First and foremost is the spiritual truth of deafness and inability to speak.  This man was deaf and unable to speak, and not all people are.  But the Word of God makes known a spiritual deafness to the Word and an inability to pray, praise, or give thanks to God.  Faith comes by hearing (Rom. 10:17).  The Gospel reached this man and Jesus was the one who opened his ears.    Then having heard this good news for our salvation, He opens our lips to declare His praise.  A Christian who does not overflow in sharing the good things the Lord has done is as unnatural as an ear that does not hear or a mouth that cannot speak.

Second is the physical.  We must understand the physical through the spiritual.  Our physical lives are only a part of the picture, and yet it’s what we are immersed in on a daily basis.  We go to the doctor and they troubleshoot our body, but say nothing of our soul.  We go about our daily errands, and perhaps are hindered in some of them because of physical limitations.  However, if all we know is the physical, we could only lament our broken bodies and long for a “fix.”

The spiritual opening of the ears and loosing of the tongue sheds light on the physical.  We are not just sentient animals, but creatures of God.  We are made for fellowship with Him, to live according to His good will for us.  The reason our bodies are broken and dying is because of the curse of sin.  It is a curse which Jesus came to remove.  So for the Christian, the one whose ears are open and tongue is loosed, we await that perfect body in confident hope.  We are not where we ought to be, and never will be this side of the Last Day.  The curses of sin will be with us to our dying day or the Lord’s return—thorns and thistles will come up where we labored hard, cancer cells will reproduce where normal cells should be, infections will seem to overtake all man-made cures, aches and pains will limit us from our full potential.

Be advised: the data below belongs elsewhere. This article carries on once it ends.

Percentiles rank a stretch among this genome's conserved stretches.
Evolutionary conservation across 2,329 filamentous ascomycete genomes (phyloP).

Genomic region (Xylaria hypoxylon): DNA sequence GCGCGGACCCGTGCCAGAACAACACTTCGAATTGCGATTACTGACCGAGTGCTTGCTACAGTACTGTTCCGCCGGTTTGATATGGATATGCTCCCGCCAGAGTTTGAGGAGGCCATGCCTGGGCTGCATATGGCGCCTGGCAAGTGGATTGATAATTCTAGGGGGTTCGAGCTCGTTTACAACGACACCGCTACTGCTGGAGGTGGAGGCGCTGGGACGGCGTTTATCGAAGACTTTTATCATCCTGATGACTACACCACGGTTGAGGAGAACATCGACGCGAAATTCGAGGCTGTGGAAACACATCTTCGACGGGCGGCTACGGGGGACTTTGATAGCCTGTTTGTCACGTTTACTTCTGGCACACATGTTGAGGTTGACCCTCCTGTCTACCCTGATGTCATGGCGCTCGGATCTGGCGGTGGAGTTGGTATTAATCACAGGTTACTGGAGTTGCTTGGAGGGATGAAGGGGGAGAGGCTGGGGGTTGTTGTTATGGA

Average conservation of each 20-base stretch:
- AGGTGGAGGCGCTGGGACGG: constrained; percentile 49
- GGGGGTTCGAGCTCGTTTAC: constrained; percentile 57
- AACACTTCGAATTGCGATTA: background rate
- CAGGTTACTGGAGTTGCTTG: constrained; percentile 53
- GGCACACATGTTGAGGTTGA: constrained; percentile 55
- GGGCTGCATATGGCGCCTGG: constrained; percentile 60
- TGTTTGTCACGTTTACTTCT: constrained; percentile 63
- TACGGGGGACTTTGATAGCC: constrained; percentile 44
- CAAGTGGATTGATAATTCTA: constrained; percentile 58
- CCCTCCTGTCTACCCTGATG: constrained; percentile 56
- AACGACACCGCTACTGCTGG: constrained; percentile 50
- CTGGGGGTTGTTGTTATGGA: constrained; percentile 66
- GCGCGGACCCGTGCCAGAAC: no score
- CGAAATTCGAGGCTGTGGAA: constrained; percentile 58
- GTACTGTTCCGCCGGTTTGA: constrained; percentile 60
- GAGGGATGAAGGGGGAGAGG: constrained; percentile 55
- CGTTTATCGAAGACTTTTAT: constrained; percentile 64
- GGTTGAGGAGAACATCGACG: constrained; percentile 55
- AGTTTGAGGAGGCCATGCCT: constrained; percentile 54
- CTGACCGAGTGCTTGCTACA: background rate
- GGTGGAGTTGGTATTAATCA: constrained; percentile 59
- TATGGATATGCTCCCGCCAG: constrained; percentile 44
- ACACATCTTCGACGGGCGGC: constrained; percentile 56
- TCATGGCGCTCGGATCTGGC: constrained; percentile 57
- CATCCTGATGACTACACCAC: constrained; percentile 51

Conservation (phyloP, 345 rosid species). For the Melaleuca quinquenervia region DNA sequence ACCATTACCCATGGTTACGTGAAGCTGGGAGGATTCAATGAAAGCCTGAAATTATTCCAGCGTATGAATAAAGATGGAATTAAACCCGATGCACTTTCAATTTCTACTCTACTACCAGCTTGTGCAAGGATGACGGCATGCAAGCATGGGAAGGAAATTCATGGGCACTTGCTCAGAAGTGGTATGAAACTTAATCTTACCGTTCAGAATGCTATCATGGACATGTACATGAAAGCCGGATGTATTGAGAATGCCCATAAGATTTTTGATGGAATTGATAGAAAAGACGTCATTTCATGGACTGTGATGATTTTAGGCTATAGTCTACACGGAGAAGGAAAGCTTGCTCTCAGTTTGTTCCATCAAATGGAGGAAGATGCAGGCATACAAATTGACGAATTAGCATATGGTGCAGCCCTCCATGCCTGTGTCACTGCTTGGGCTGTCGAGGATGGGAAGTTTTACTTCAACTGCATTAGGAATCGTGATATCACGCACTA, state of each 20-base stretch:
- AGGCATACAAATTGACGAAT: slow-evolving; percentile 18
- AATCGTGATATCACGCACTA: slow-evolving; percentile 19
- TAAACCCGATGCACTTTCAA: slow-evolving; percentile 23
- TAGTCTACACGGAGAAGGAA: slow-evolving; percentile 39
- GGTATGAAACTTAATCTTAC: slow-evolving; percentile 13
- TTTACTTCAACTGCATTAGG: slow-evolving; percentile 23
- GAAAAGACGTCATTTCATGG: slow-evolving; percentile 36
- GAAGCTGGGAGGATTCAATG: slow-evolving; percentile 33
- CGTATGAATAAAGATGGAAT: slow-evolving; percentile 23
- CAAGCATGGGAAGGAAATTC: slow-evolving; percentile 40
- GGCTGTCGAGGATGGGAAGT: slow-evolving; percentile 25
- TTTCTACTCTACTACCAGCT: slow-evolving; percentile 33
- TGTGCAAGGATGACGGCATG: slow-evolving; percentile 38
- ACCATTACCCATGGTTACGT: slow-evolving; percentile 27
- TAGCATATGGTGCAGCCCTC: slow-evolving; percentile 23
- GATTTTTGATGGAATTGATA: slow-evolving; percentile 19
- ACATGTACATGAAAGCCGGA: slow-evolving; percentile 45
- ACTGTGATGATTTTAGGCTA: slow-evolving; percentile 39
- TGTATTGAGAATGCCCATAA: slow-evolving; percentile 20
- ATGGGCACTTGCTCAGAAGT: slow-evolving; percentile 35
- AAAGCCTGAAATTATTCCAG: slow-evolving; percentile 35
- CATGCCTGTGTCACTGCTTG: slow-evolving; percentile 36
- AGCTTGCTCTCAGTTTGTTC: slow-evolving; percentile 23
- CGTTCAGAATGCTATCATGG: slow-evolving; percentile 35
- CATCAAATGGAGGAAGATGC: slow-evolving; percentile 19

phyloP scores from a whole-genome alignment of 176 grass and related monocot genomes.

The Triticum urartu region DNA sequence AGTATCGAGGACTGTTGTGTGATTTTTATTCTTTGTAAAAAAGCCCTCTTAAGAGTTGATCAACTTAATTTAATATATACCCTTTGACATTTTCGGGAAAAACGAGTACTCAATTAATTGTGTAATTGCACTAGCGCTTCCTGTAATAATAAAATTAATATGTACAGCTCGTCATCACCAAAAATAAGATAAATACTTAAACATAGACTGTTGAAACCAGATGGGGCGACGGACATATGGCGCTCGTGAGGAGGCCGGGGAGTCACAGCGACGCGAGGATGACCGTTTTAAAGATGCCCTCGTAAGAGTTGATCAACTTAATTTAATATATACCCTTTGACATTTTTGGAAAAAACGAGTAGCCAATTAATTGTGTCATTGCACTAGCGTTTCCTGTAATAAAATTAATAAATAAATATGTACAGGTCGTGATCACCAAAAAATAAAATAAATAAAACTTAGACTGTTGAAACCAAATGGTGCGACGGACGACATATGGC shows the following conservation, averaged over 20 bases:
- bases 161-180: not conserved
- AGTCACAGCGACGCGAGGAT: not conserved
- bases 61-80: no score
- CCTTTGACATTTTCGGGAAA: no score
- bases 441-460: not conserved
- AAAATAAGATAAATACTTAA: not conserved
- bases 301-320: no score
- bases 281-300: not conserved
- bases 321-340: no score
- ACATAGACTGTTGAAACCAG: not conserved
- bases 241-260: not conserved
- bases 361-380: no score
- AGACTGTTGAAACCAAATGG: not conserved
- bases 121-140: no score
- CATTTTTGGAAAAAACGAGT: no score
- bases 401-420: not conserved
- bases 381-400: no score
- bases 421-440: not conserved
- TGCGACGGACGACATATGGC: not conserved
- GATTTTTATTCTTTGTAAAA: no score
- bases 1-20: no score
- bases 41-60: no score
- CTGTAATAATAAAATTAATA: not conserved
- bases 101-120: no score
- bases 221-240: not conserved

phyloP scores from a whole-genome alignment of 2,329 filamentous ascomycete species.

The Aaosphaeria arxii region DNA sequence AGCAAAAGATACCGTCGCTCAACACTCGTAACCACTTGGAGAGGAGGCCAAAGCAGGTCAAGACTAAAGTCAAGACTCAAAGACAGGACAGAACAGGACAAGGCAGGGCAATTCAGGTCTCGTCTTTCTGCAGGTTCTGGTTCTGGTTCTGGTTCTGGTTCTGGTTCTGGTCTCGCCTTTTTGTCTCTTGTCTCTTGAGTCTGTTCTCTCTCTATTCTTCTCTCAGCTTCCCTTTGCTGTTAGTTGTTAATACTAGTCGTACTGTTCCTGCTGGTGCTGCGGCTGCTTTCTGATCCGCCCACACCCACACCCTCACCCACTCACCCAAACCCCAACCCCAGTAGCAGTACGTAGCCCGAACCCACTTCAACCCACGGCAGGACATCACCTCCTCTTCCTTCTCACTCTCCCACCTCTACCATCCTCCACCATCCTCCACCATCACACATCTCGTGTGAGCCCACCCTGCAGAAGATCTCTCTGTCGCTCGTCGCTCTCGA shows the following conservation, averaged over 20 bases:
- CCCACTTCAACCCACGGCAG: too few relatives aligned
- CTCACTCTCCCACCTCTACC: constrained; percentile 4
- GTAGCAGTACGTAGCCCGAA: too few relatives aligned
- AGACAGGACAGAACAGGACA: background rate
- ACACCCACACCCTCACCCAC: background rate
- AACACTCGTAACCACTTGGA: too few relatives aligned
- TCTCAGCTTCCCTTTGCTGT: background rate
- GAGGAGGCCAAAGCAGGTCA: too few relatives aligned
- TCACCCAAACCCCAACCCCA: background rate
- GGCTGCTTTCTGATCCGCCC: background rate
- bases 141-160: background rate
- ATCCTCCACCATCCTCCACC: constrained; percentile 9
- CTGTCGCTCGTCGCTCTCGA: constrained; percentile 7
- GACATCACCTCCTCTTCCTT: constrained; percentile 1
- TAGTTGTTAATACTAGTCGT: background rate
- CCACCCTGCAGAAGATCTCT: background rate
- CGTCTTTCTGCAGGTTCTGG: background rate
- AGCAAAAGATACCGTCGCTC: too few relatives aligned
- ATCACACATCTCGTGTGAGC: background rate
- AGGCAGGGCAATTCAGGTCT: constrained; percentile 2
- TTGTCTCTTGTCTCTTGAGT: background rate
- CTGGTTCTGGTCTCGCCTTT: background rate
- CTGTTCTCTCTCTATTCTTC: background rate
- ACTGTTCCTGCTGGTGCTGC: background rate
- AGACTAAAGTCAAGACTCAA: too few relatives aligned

But just as Jesus gave a preview of the perfect in the healings during His ministry, so we wait for our perfect restoration of body and soul.  We await the day when sin and death will be no more, and when the devil will be cast into hell forever.

Yet even as we await the perfect, we have a foretaste of it with Jesus’ own Body and Blood given for us this day.  It is medicine for body and soul, a healing for our weary bones.  Just as the spit of Jesus spread not death but life, so the crucified and risen Body and shed blood of the Son of God give you renewed strength of spirit and body!

While your healing may not be as night-and-day visibly as the man in the Gospel, you surely have the fullness of God’s salvation and the joyful expectation of the resurrection of the body and life everlasting. Amen.

[1] Mark 3:8-9

[2] Mark 5:20

[3] Ezekiel 28:22

[4] Romans 6:23

[5] Joel Marcus, Anchor Bible Commentary on Mark 1-8, p. 475

[6] Hebrews 9;22

[7] Mark 5:25-34

[8] Matthew 6:13